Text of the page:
The Perfect Murder Review

It may be The Perfect Murder, in the sense that the victim is a Mr Perfect. But he isn’t actually dead, just hit on the head in an attempted break-in at the house of his rich employer. On the case is Inspector Ghote (Naseeruddin Shah), who is partnered with Axel Svenssen (Stellan Skarsgard), a Swedish criminologist seconded to Bombay to study local police methods…

The Perfect Murder bears no relation to the Michael Douglas/Gwyneth Paltrow thriller of a decade later, which is actually a remake of Hitchcock’s Dial M for Murder. It’s an adaptation of one of a series of crime novels written by H.R.F. Keating about Bombay-based Inspector Ghote. The film is one of the handful of Merchant Ivory productions that were not directed by Ivory or Merchant. Merchant is credited as executive producer here: with the aid of his brother in law Wahid Chowhan, he set up a company to make low-budget films in India, of which this was to be the first. Merchant also secured the rights to Keating’s novel and hired as director the documentary-maker Zafar Hai, who co-wrote the screenplay with Keating. The director of photography was Walter Lassally and the score was by Richard Robbins, both Merchant Ivory veterans, and longtime friend of the company Madhur Jaffrey took a leading role.

The film is at best a minor entry in the Merchant Ivory filmography. It looked quite old-fashioned on its limited British cinema release in 1988, even more so now. It’s an odd combination of old-school crime thriller mixed with buddy comedy and moments of slapstick. However, it’s none too well paced and seems rather longer than the hour and a half it actually takes. Walter Lassally was a DP with considerable documentary experience, but his work possibly suffers due poor colour processing, maybe due to the film’s low budget. It’s certainly not this distinguished cinematographer’s finest moment.

There are compensations, mostly the interaction between the two lead actors. Naseeruddin Shah had had a long career in India and has since gone on to work internationally, in The League of Extraordinary Gentlemen amongst others. What is a surprise, if only retrospectively, is to see Stellan Skarsgard, looking much younger and considerably thinner than he did just seven years later in Breaking the Waves, which is where most people, including me, first noticed him. These two are the best things about a film which may well pass the time if you caught it on TV, but is probably best not sought out, except by fans of the two stars or Merchant Ivory completists.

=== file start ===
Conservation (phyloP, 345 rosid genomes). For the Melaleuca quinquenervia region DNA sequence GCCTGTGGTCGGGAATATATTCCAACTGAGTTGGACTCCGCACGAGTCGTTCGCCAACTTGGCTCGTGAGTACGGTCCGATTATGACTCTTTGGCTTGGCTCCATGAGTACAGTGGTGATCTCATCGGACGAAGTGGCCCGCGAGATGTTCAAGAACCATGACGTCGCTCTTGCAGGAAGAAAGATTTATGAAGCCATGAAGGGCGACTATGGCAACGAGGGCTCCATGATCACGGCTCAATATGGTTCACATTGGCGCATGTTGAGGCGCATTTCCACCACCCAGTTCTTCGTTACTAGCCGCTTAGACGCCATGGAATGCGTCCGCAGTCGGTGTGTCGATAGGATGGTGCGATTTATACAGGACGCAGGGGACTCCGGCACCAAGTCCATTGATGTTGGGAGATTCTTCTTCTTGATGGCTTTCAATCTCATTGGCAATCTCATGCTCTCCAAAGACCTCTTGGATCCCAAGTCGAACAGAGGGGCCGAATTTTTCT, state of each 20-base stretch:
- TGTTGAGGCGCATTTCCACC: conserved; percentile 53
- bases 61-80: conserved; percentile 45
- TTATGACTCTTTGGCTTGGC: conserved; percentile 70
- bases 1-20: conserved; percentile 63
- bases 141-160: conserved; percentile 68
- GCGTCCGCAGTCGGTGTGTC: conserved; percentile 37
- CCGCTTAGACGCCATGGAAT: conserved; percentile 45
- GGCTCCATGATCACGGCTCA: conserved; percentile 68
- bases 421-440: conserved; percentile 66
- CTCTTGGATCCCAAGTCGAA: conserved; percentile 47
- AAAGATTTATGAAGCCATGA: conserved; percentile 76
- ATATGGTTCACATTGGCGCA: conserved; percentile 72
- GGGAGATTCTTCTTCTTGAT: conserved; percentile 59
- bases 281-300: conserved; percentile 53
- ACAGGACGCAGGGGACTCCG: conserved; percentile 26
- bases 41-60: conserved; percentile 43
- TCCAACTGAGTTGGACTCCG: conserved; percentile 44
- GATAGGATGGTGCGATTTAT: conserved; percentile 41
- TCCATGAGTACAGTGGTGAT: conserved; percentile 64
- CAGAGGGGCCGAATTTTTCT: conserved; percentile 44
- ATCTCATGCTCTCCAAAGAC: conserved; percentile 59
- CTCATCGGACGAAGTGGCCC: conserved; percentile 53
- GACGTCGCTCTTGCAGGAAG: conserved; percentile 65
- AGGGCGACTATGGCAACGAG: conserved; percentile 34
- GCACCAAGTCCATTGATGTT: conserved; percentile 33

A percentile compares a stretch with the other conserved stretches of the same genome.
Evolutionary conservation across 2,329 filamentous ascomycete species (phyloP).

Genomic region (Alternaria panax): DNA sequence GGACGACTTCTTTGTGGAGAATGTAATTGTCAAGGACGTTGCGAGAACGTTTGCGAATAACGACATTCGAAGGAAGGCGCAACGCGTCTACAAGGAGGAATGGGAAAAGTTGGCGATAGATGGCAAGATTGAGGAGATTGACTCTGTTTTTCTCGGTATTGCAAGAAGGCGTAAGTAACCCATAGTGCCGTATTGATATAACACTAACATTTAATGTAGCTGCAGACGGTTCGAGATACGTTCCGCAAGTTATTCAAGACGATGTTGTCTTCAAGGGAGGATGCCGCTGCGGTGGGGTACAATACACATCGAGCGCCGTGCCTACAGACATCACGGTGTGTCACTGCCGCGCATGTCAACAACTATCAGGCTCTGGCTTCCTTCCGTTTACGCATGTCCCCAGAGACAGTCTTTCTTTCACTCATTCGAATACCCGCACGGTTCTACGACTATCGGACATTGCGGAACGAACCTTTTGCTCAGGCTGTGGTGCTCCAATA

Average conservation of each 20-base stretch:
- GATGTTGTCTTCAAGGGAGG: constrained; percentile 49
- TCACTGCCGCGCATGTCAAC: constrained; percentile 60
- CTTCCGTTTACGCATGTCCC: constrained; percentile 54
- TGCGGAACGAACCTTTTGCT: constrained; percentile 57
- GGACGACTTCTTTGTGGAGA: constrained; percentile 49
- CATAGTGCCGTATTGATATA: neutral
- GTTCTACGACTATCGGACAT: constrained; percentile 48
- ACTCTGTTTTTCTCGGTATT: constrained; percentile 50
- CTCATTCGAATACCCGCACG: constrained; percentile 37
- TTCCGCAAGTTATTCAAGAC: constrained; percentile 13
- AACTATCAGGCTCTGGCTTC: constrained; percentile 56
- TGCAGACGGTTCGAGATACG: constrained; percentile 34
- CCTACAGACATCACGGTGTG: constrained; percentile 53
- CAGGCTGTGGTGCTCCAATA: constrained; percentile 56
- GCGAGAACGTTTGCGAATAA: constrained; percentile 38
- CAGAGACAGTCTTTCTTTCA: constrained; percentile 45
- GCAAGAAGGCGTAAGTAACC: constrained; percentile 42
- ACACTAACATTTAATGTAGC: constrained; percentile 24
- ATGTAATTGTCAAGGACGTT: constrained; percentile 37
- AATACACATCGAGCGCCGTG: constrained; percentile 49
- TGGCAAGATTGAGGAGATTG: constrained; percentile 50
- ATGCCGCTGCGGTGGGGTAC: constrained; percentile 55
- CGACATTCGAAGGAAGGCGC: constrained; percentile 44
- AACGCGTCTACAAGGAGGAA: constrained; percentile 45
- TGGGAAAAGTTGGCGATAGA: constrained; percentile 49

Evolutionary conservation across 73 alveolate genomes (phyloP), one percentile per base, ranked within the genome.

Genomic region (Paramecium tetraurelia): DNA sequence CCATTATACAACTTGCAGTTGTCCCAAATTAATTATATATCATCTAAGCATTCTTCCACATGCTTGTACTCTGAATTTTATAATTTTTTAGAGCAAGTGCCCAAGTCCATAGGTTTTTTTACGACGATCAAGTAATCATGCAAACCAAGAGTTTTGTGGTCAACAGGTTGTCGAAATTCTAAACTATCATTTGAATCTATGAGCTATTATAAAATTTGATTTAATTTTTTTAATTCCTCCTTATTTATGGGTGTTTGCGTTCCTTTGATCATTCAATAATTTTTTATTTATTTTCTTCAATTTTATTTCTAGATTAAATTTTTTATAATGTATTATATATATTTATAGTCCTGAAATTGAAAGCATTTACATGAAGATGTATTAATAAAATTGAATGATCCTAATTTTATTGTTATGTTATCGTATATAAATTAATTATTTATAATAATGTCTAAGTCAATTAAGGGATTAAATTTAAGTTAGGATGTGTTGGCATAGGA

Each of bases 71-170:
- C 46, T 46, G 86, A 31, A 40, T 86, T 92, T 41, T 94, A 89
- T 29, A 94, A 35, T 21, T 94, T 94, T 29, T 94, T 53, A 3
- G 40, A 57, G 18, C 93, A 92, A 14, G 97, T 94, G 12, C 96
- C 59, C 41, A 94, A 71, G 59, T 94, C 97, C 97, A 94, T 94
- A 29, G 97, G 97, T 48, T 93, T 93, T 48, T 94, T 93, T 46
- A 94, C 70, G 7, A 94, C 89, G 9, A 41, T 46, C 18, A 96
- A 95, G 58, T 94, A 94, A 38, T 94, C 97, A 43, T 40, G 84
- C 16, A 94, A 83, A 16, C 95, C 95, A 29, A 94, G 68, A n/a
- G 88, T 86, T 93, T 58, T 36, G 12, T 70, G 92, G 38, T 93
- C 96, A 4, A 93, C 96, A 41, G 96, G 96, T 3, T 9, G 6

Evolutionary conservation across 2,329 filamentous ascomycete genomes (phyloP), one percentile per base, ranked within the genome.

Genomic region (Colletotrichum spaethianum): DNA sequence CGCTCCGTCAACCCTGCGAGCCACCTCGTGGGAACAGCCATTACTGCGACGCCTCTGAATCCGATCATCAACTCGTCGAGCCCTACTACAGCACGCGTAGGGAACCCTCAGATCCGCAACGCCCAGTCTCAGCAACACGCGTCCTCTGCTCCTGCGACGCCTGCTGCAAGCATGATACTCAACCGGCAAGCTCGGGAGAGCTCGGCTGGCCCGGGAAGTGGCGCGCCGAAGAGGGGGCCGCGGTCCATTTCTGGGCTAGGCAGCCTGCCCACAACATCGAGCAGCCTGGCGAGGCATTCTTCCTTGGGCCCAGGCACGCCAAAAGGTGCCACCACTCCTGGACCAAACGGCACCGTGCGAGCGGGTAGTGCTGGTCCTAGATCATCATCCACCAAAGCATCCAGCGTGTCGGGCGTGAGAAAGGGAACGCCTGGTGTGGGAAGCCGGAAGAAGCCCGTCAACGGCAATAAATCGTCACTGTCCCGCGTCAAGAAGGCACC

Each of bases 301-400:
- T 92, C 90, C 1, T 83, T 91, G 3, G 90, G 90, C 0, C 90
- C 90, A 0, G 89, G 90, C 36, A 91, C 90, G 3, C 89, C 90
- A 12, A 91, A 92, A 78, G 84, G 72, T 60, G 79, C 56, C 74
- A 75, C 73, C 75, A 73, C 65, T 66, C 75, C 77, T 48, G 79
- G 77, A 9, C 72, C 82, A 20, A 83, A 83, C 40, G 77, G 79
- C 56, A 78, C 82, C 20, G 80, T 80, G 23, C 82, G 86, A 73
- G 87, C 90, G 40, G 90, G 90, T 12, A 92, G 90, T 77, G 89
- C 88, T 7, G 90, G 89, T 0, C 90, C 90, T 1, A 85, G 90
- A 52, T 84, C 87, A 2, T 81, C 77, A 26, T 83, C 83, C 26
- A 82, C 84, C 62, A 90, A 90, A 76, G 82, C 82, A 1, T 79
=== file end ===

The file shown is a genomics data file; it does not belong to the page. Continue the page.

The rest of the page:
The Perfect Murder is available as part of Odyssey Quest’s twenty-film Merchant Ivory Collection box set, or singly. The DVD is encoded for Region 2 only.

The picture has an anamorphic transfer in a ratio of 1.85:1, which I have no doubt is the correct one. It’s not an especially attractive picture, looking rather ragged and muddy-coloured. That may be no doubt due to the original materials and poor colour processing, as may the grain. However, there are some scratches and spots which would indicate that this not-especially-old film has seen better days.

The soundtrack is the original mono, and it’s a decent enough track, with dialogue clearly audible and well balanced with the music and sound effects. However, both leading men’s accents (Indian and Swedish) may be hard on some people’s ears, which makes the disc’s lack of any subtitles even less excusable. There are twelve chapter stops.

Much less effort has been put into extras for this DVD than for others in the Collection. “About the Film” is a five-page text feature describing the film’s making. “About Merchant Ivory Productions” is the same text feature that’s on all the other discs in the collection. Add to that a pointless cast/crew listing, biographies for Shah, Skarsgard and Madhur Jaffrey and trailers for Bombay Talkie, The Europeans and Shakespeare Wallah. There are no specially-shot interviews, which suggests that this film was rather down the priority list for the producers of the Merchant Ivory DVD collection. It’s hardly a priority for the DVD buyer either, unless he or she is such a fan to be better off buying the entire collection.

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Last updated: 23/06/2018 06:29:06

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